Thursday, 29 March 2018

Five questions we need to ask about the fashion industry

This is my second blog post about the Advaya Initiative's event Toxic Threads: The Dark Side Of Fashion (you can read Part 1 here). I’ve broken down the Q&A session into five key themes that anyone wanting to make a change, either to the fashion world at large or to their own buying habits, should be considering. 

How do we combat our addiction to consumption?

Orsola de Castro’s solution is to start with yourself: be a sustainable consumer by developing an intimate relationship with the things you buy. Under our current capitalist system we don’t have the ability to be 100% ethical, but we can work on changing our mindset. The fashion industry is built on growth and scale, with success measured in profit, so it’s important to encourage brands that are working to develop different models. Orsola also pointed out that the Latin root of the word “consume” originally meant “to wear out” which so rarely happens now! Alex Jones added that brands are producing more than we can consume, and they need to slow down their production. 

How can we put pressure on manufacturers to do things differently?

Dian Jen Lin mentioned H&M, Adidas and Kering as examples of big brands that are pushing their bounds of sustainability, but she also pointed out that small companies are the ones really innovating and producing futuristic fabrics. The panel all wanted to know: why can’t big brands with big budgets do more? Sophie Slater gave the example of her brand, Birdsong London, which is grant- and crowdfunded and can afford to pay London living wage. If she can do it, what excuse do big brands have for paying poor wages? A brand that cannot afford to pay a living wage has a flawed business model. Orsola added that the way the fashion industry is running now is fairly new: overproduction of cheap, disposable clothes has only been happening on such a large scale for a couple of decades, so it’s not a state of affairs that we are stuck with.

How do you know what not to buy?

Orsola spoke on a subject that is very close to my heart: the importance of understanding and recognising good quality clothes. She asked the audience: “Do you know what a good hem looks like?” She suggested new criteria for what would make an item of clothing a great purchase, like the ability to easily alter it, and emphasised an important baseline: fashion should fit! Alex suggested that we should cultivate a new idea of what “retail therapy” is, focussing on whether we support something positive through our purchases. The “feel-good factor” should come from knowing that the things we buy have made a positive impact during the production process. Orsola wondered if we could get our “fix” through waiting for our clothes to be mended/altered, or enjoy the delayed gratification of waiting for a bespoke piece to be made specially for us. Sophie countered the idea that relying on ethical brands might limit our choices: having a smaller pool of places to shop could make your choices more imaginative.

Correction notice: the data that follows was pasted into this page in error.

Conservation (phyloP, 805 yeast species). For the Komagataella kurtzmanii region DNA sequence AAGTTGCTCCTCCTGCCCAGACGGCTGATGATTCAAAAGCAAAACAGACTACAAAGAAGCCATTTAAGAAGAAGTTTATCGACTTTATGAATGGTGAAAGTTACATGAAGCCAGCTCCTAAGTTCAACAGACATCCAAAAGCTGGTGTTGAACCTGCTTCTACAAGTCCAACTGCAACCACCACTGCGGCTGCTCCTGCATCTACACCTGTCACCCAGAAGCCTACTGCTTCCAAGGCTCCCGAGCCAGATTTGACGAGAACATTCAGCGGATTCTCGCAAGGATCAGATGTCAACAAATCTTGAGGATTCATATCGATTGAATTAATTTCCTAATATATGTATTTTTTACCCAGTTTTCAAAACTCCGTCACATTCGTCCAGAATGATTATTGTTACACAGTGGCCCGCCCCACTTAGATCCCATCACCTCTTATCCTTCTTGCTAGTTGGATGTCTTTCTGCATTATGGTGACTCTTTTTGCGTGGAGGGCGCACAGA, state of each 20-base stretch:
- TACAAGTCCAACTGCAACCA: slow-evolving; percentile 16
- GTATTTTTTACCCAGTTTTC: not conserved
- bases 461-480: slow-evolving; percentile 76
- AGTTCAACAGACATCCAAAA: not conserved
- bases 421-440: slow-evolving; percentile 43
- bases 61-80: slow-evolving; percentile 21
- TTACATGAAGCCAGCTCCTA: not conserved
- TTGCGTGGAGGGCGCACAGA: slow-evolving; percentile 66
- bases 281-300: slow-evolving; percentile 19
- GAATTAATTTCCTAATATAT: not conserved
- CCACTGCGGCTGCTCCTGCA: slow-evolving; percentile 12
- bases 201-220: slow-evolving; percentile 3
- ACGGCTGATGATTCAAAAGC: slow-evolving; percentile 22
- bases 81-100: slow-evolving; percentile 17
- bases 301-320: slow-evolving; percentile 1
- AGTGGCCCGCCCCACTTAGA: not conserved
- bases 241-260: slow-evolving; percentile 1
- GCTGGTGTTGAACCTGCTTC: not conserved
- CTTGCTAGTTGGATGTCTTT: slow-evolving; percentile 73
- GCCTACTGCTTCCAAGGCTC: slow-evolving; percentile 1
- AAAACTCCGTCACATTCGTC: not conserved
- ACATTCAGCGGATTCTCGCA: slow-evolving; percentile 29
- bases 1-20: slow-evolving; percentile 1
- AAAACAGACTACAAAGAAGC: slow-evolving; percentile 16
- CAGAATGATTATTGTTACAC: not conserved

How can we recycle or offset our purchases? 

Orsola pointed everyone in the direction of Fashion Revolution and their Loved Clothes Last zine, which contains upcycling and mending inspiration, but also pointed out the seriousness of the problems caused by our overconsumption of clothes, and the need to find wide-reaching solutions as quickly as possible. Countries in East Africa are banning imports of second hand clothing because it is destroying their textile industries, and if we want to be responsible world citizens we have to learn that we can’t just dump things because we don’t want them anymore. Change is possible, but we are all going to have to play our part, and brands are going to have to slow down! Alex’s sobering reflection was that the problem is so immense that there isn’t an answer right now: there are still clothes donated to large charity shops that cannot be sold on, and huge volumes of clothing is still ending up in landfill. Sophie’s suggestion was to build links between charities with an excess of donated clothing, and small manufacturers like Birdsong. Buying from brands that specialise in slow manufacture by skilled workers using recycled materials has a positive impact rather than just a neutral one. 

How do we match up artisans and young designers?

Orsola shone a light on one of the depressing realities of the fast fashion landscape: we’ve lost a lot of our traditional artisan makers in Europe. Even though artisanal communities are the second largest employers of women in the world they are often unable to compete with the artificially low prices offered by big fast fashion brands. Sophie spoke about the importance of bridging the gap between young tech-savvy fashion students and older mills or factories with skills but no online presence. Dian Jen Lin gave the example of The Sustainable Angle supporting factories with no social media presence. Alex also mentioned how vital it is to support charities like Labour behind the Label and War on Want who empower women in local communities, amplifying their voices as they advocate for fair wages or union representation.

The final reflections of the panel were summed up in Fashion Revolution’s slogan: Find Out. Be Curious. Do Something. Everyone can take action without having to be an activist, and push for a fashion industry that puts positive impact above profit.